(114f) Vapor Phase Catalytic Deoxygenation of Acetic Acid | AIChE

(114f) Vapor Phase Catalytic Deoxygenation of Acetic Acid


Yung, M. M. - Presenter, National Renewable Energy Laboratory
Gomez, E., New Jersey Institute of Technology
Qayyum, E., University of South Florida
Kuhn, J. N., University of South Florida

When biomass is converted to a liquid bio-oil through pyrolysis, it has a significantly higher oxygen content compared to petroleum fractions. In order to convert the pyrolysis products into infrastructure-compatible fuels, oxygen removal is required. Oxygen removal can be achieved by both hydrotreating (which requires the addition of hydrogen) and decarboxylation or decarbonylation, whereby oxygen is rejected as CO2 and CO, respectively.  Solid acid zeolite catalysts have been studied for bio-oil deoxygenation, but suffer from rapid deactivation due to coke formation which renders the pores and active sites inaccessible to reactants.  In order to minimize wasted carbon and efficiently utilize biomass to create hydrocarbon fuels, selective deoxygenation is critical. In order to develop catalysts with an improved selectivity towards deoxygenation rather than coking, as compared to standard solid acid catalysts.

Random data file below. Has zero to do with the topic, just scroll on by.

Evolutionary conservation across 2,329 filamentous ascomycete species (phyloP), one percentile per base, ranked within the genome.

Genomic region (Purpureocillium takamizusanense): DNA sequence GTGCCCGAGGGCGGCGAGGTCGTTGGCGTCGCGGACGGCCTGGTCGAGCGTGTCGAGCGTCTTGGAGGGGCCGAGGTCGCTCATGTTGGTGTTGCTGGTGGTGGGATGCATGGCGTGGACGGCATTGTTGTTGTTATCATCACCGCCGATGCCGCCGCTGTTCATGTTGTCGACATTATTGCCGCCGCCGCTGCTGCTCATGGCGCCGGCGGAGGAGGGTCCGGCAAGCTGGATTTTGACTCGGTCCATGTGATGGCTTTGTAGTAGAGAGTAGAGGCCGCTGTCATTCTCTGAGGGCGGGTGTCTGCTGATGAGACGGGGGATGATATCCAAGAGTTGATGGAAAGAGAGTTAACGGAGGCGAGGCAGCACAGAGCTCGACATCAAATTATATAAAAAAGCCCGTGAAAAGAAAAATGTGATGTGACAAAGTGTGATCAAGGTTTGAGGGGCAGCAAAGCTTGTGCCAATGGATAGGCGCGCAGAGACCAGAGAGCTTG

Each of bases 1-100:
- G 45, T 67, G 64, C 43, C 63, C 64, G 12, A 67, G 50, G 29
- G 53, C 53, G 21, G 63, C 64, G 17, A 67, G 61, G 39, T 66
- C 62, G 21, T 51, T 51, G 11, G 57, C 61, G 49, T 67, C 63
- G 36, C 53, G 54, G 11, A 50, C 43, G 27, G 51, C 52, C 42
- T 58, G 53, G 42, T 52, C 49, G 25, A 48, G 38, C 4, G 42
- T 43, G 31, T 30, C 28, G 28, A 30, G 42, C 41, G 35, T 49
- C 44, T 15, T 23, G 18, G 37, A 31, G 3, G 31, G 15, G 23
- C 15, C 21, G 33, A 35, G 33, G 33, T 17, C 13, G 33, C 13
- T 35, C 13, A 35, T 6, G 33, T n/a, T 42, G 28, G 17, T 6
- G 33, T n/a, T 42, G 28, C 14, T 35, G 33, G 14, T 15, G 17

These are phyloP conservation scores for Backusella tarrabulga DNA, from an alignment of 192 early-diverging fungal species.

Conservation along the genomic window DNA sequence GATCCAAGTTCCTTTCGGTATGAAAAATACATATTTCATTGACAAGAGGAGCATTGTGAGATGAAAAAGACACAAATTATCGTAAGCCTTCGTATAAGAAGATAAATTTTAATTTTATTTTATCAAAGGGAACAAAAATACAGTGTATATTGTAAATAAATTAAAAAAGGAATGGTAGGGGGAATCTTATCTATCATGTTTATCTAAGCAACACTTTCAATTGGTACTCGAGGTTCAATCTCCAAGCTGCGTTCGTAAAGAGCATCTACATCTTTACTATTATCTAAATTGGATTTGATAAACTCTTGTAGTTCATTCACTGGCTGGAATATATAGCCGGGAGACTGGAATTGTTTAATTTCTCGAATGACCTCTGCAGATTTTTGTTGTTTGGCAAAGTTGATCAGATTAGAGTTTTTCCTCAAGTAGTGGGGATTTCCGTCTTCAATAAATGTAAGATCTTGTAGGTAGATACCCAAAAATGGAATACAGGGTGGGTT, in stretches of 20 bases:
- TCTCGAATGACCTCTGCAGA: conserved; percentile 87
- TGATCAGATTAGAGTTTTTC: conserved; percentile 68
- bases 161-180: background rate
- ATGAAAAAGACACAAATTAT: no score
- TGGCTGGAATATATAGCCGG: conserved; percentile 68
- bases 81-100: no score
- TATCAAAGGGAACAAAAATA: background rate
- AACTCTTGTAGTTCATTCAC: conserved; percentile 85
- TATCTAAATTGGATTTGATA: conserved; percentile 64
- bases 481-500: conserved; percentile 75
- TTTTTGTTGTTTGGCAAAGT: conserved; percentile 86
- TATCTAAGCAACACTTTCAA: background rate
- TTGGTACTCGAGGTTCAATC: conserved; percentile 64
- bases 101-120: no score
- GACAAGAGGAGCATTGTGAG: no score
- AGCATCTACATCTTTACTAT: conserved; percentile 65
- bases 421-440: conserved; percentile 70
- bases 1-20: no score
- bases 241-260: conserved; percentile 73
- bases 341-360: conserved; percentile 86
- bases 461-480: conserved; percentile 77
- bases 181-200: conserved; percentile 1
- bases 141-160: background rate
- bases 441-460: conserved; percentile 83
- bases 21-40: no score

In the present contribution, Pt and Pd catalysts were tested for their activity and selectivity in deoxygenation of model biomass-derived oxygenated compounds (e.g., acetic acid, phenol).  Pd catalysts on various supports have been studied, as well as various particles sizes, and Pd has been shown to be active for decarboxylation of long chain carboxylic acids. Comparison of catalytic activity of materials for different compounds, as well as material characterization results will be discussed.